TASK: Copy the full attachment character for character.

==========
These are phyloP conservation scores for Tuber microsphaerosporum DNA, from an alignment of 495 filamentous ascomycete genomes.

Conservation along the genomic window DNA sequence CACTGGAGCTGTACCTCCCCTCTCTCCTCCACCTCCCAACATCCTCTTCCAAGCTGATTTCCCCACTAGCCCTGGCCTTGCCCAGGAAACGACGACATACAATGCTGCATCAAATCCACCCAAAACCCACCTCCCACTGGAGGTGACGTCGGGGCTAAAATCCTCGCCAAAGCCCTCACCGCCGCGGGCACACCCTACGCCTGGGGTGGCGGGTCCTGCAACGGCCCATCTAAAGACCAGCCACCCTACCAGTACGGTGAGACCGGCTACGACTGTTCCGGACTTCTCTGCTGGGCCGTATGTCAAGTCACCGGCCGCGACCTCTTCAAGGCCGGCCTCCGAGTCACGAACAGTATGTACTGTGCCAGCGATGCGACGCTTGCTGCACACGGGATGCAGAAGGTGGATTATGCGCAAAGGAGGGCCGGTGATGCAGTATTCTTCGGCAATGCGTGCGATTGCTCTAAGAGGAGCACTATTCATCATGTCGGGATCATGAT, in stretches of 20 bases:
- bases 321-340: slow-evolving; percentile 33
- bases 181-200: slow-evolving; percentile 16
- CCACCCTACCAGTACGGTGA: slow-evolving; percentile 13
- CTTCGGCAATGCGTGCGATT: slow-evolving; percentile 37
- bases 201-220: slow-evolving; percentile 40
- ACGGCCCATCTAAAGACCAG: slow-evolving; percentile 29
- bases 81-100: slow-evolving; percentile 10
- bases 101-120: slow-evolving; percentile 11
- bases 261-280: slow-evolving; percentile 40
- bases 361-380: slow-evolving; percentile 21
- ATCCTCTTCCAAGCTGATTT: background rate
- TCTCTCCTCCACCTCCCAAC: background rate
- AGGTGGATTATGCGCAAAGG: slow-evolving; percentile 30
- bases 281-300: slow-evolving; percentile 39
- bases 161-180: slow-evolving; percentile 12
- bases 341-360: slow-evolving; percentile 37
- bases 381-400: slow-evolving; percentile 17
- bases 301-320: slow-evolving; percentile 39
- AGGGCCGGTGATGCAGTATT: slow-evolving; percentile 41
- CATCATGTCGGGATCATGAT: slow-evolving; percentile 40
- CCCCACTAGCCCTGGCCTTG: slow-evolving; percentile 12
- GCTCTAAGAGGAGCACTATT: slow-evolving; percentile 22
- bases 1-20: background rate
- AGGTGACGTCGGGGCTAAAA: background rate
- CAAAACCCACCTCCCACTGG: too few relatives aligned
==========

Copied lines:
These are phyloP conservation scores for Tuber microsphaerosporum DNA, from an alignment of 495 filamentous ascomycete genomes.

Conservation along the genomic window DNA sequence CACTGGAGCTGTACCTCCCCTCTCTCCTCCACCTCCCAACATCCTCTTCCAAGCTGATTTCCCCACTAGCCCTGGCCTTGCCCAGGAAACGACGACATACAATGCTGCATCAAATCCACCCAAAACCCACCTCCCACTGGAGGTGACGTCGGGGCTAAAATCCTCGCCAAAGCCCTCACCGCCGCGGGCACACCCTACGCCTGGGGTGGCGGGTCCTGCAACGGCCCATCTAAAGACCAGCCACCCTACCAGTACGGTGAGACCGGCTACGACTGTTCCGGACTTCTCTGCTGGGCCGTATGTCAAGTCACCGGCCGCGACCTCTTCAAGGCCGGCCTCCGAGTCACGAACAGTATGTACTGTGCCAGCGATGCGACGCTTGCTGCACACGGGATGCAGAAGGTGGATTATGCGCAAAGGAGGGCCGGTGATGCAGTATTCTTCGGCAATGCGTGCGATTGCTCTAAGAGGAGCACTATTCATCATGTCGGGATCATGAT, in stretches of 20 bases:
- bases 321-340: slow-evolving; percentile 33
- bases 181-200: slow-evolving; percentile 16
- CCACCCTACCAGTACGGTGA: slow-evolving; percentile 13
- CTTCGGCAATGCGTGCGATT: slow-evolving; percentile 37
- bases 201-220: slow-evolving; percentile 40
- ACGGCCCATCTAAAGACCAG: slow-evolving; percentile 29
- bases 81-100: slow-evolving; percentile 10
- bases 101-120: slow-evolving; percentile 11
- bases 261-280: slow-evolving; percentile 40
- bases 361-380: slow-evolving; percentile 21
- ATCCTCTTCCAAGCTGATTT: background rate
- TCTCTCCTCCACCTCCCAAC: background rate
- AGGTGGATTATGCGCAAAGG: slow-evolving; percentile 30
- bases 281-300: slow-evolving; percentile 39
- bases 161-180: slow-evolving; percentile 12
- bases 341-360: slow-evolving; percentile 37
- bases 381-400: slow-evolving; percentile 17
- bases 301-320: slow-evolving; percentile 39
- AGGGCCGGTGATGCAGTATT: slow-evolving; percentile 41
- CATCATGTCGGGATCATGAT: slow-evolving; percentile 40
- CCCCACTAGCCCTGGCCTTG: slow-evolving; percentile 12
- GCTCTAAGAGGAGCACTATT: slow-evolving; percentile 22
- bases 1-20: background rate
- AGGTGACGTCGGGGCTAAAA: background rate
- CAAAACCCACCTCCCACTGG: too few relatives aligned